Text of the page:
“This is the new and improved version,” Schneider says. It appears in the current issue of Circulation: Cardiovascular Quality and Outcomes.

Note: Check November 20 when the next issue comes out in print: http://circoutcomes.ahajournals.org.

Also see: Transcendental Meditation may reduce death, heart attack and stroke in heart patients—AHA

Science Codex: Meditation may reduce death, heart attack and stroke in heart patients

Meditation could slash the risk of heart attack and stroke (and make you less angry) — Daily Mail

Transcendental Meditation may reduce death, heart attack and stroke in heart patients—AHA

November 13, 2012

Meditation may reduce death, heart attack and stroke in heart patients

November 13, 2012

Study Highlights:

  • Twice-a-day Transcendental Meditation helped African Americans with heart disease reduce risk of death, heart attack and stroke.
  • Meditation helped patients lower their blood pressure, stress and anger compared with patients who attended a health education class.
  • Regular Transcendental Meditation may improve long-term heart health.

DALLAS, Nov. 13, 2012 — African Americans with heart disease who practiced Transcendental Meditation regularly were 48 percent less likely to have a heart attack, stroke or die from all causes compared with African Americans who attended a health education class over more than five years, according to new research published in the American Heart Association journal Circulation: Cardiovascular Quality and Outcomes.

Those practicing meditation also lowered their blood pressure and reported less stress and anger. And the more regularly patients meditated, the greater their survival, said researchers who conducted the study at the Medical College of Wisconsin in Milwaukee.

Robert Schneider, M.D., director of the Institute for Natural Medicine and Prevention and dean of Maharishi College of Perfect Health in Fairfield, Iowa. Courtesy MAPI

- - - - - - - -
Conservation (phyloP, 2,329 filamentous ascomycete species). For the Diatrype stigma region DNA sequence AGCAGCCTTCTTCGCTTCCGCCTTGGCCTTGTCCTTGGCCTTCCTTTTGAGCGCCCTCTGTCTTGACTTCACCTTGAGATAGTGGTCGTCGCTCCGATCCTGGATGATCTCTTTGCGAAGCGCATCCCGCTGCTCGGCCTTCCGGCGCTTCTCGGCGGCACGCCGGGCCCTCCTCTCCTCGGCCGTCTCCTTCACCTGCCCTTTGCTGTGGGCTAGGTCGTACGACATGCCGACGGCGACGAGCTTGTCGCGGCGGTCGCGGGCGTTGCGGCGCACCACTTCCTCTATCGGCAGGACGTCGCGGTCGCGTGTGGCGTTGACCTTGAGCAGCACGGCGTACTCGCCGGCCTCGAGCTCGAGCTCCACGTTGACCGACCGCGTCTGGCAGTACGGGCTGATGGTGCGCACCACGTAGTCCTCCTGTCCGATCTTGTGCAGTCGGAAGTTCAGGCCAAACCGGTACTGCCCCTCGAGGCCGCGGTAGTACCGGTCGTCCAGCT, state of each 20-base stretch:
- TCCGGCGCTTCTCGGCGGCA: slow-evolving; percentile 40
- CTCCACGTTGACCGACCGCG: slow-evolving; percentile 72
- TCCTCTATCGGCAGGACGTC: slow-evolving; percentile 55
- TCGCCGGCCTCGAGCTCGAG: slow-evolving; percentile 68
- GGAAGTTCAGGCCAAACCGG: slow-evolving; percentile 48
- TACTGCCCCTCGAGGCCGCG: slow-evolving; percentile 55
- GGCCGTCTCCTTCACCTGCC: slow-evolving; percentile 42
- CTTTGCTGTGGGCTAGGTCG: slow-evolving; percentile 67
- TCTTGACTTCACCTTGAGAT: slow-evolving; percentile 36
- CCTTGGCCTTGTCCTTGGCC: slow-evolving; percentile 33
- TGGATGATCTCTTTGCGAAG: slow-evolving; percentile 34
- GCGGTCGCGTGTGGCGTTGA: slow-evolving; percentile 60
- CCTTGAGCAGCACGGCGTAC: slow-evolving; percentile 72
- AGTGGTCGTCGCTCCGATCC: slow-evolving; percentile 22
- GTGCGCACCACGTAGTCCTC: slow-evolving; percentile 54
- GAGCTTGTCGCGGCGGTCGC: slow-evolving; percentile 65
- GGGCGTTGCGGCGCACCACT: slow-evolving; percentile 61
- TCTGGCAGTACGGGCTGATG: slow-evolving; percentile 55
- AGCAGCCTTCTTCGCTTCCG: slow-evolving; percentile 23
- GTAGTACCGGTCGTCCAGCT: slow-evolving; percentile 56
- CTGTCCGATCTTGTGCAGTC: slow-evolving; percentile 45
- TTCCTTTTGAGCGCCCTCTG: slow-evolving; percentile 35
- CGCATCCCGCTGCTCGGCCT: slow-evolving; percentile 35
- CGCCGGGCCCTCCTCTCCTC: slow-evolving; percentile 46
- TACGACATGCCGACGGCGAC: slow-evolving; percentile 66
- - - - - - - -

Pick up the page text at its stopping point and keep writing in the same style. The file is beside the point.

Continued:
“We hypothesized that reducing stress by managing the mind-body connection would help improve rates of this epidemic disease,” said Robert Schneider, M.D., lead researcher and director of the Institute for Natural Medicine and Prevention in Fairfield, Iowa. “It appears that Transcendental Meditation is a technique that turns on the body’s own pharmacy — to repair and maintain itself.”

For the study, researchers randomly assigned 201 people to participate in a Transcendental Meditation stress-reducing program or a health education class about lifestyle modification for diet and exercise.

  • Forty-two percent of the participants were women, average age 59, and half reported earning less than $10,000 per year.
  • Average body mass index was about 32, which is clinically obese.
  • Nearly 60 percent in both treatment groups took cholesterol-lowering drugs; 41 percent of the meditation group and 31 percent of the health education group took aspirin; and 38 percent of the meditation group and 43 percent of the health education group smoked.

Those in the meditation program sat with eyes closed for about 20 minutes twice a day practicing the technique, allowing their minds and bodies to rest deeply while remaining alert.

 Participants in the health education group were advised, under the instruction of professional health educators, to spend at least 20 minutes a day at home practicing heart-healthy behaviors such as exercise, healthy meal preparation and nonspecific relaxation.
Researchers evaluated participants at the start of the study, at three months and every six months thereafter for body mass index, diet, program adherence, blood pressure and cardiovascular hospitalizations. They found:
  • There were 52 primary end point events, which included death, heart attack or stroke. Of these, 20 events occurred in the meditation group and 32 in the health education group.
  • Blood pressure was reduced by 5 mm Hg and anger decreased significantly among Transcendental Meditation participants compared to controls.
  • Both groups showed beneficial changes in exercise and alcohol consumption, and the meditation group showed a trend towards reduced smoking. Although, there were no significant differences between the groups in weight, exercise or diet.
  • Regular meditation was correlated with reduced death, heart attack and stroke.